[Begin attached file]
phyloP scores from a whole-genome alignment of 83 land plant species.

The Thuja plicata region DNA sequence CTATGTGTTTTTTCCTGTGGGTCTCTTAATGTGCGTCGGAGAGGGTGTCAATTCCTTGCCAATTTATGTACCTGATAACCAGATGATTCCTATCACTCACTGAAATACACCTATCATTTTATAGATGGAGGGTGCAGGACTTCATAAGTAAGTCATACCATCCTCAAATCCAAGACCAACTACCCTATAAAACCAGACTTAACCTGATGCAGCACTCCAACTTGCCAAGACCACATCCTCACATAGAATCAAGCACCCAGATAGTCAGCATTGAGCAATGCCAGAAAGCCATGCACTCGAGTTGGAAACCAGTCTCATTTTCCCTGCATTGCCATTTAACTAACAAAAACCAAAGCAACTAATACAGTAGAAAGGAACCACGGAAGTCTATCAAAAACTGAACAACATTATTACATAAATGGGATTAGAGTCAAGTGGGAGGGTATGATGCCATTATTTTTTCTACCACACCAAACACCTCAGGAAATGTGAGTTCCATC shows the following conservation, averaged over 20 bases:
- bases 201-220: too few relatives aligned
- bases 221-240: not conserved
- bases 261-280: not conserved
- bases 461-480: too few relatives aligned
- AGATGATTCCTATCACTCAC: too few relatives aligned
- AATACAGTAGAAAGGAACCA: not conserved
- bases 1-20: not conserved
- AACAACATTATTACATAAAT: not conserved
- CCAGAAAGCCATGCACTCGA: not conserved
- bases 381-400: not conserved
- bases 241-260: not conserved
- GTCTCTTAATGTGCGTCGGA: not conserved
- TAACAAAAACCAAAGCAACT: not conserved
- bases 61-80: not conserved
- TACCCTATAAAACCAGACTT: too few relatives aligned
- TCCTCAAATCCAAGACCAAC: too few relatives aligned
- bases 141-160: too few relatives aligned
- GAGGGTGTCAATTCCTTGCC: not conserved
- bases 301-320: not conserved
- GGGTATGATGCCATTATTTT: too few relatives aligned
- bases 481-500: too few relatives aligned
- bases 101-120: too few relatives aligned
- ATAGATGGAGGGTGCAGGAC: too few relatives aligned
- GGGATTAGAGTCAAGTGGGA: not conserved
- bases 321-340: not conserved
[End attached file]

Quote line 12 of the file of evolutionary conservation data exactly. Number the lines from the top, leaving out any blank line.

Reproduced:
- bases 381-400: not conserved